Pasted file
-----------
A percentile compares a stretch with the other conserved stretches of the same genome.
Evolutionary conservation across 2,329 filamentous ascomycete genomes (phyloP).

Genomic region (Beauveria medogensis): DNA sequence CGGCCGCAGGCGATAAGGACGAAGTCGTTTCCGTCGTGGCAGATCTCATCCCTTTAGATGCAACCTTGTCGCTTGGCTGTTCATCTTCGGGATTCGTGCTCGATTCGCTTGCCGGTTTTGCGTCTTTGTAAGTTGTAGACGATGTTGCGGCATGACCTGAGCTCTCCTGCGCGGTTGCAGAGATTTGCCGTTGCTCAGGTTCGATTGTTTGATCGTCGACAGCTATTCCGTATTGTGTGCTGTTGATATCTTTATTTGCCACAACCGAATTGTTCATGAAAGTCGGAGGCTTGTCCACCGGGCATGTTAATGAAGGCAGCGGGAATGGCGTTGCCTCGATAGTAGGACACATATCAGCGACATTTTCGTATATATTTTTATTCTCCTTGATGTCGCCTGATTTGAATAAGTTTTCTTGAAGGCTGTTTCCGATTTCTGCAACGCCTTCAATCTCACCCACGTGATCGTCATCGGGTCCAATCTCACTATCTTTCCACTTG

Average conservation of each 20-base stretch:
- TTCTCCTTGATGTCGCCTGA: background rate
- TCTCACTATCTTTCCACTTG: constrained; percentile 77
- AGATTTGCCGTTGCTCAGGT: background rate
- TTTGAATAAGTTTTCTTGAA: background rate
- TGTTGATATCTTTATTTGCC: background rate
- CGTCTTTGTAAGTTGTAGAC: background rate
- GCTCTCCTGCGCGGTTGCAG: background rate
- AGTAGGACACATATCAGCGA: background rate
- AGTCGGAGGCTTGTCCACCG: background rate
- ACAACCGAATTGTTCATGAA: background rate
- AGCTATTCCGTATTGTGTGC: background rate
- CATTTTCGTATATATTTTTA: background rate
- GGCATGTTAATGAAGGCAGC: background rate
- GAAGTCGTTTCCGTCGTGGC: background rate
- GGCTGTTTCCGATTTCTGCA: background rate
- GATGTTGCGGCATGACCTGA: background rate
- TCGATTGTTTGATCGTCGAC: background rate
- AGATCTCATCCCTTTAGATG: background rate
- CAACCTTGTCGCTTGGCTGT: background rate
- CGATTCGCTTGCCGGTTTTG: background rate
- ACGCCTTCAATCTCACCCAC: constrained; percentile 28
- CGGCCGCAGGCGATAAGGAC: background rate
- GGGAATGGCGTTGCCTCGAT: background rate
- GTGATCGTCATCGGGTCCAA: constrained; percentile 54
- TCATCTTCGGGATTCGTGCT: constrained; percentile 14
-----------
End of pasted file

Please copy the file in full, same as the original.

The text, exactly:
A percentile compares a stretch with the other conserved stretches of the same genome.
Evolutionary conservation across 2,329 filamentous ascomycete genomes (phyloP).

Genomic region (Beauveria medogensis): DNA sequence CGGCCGCAGGCGATAAGGACGAAGTCGTTTCCGTCGTGGCAGATCTCATCCCTTTAGATGCAACCTTGTCGCTTGGCTGTTCATCTTCGGGATTCGTGCTCGATTCGCTTGCCGGTTTTGCGTCTTTGTAAGTTGTAGACGATGTTGCGGCATGACCTGAGCTCTCCTGCGCGGTTGCAGAGATTTGCCGTTGCTCAGGTTCGATTGTTTGATCGTCGACAGCTATTCCGTATTGTGTGCTGTTGATATCTTTATTTGCCACAACCGAATTGTTCATGAAAGTCGGAGGCTTGTCCACCGGGCATGTTAATGAAGGCAGCGGGAATGGCGTTGCCTCGATAGTAGGACACATATCAGCGACATTTTCGTATATATTTTTATTCTCCTTGATGTCGCCTGATTTGAATAAGTTTTCTTGAAGGCTGTTTCCGATTTCTGCAACGCCTTCAATCTCACCCACGTGATCGTCATCGGGTCCAATCTCACTATCTTTCCACTTG

Average conservation of each 20-base stretch:
- TTCTCCTTGATGTCGCCTGA: background rate
- TCTCACTATCTTTCCACTTG: constrained; percentile 77
- AGATTTGCCGTTGCTCAGGT: background rate
- TTTGAATAAGTTTTCTTGAA: background rate
- TGTTGATATCTTTATTTGCC: background rate
- CGTCTTTGTAAGTTGTAGAC: background rate
- GCTCTCCTGCGCGGTTGCAG: background rate
- AGTAGGACACATATCAGCGA: background rate
- AGTCGGAGGCTTGTCCACCG: background rate
- ACAACCGAATTGTTCATGAA: background rate
- AGCTATTCCGTATTGTGTGC: background rate
- CATTTTCGTATATATTTTTA: background rate
- GGCATGTTAATGAAGGCAGC: background rate
- GAAGTCGTTTCCGTCGTGGC: background rate
- GGCTGTTTCCGATTTCTGCA: background rate
- GATGTTGCGGCATGACCTGA: background rate
- TCGATTGTTTGATCGTCGAC: background rate
- AGATCTCATCCCTTTAGATG: background rate
- CAACCTTGTCGCTTGGCTGT: background rate
- CGATTCGCTTGCCGGTTTTG: background rate
- ACGCCTTCAATCTCACCCAC: constrained; percentile 28
- CGGCCGCAGGCGATAAGGAC: background rate
- GGGAATGGCGTTGCCTCGAT: background rate
- GTGATCGTCATCGGGTCCAA: constrained; percentile 54
- TCATCTTCGGGATTCGTGCT: constrained; percentile 14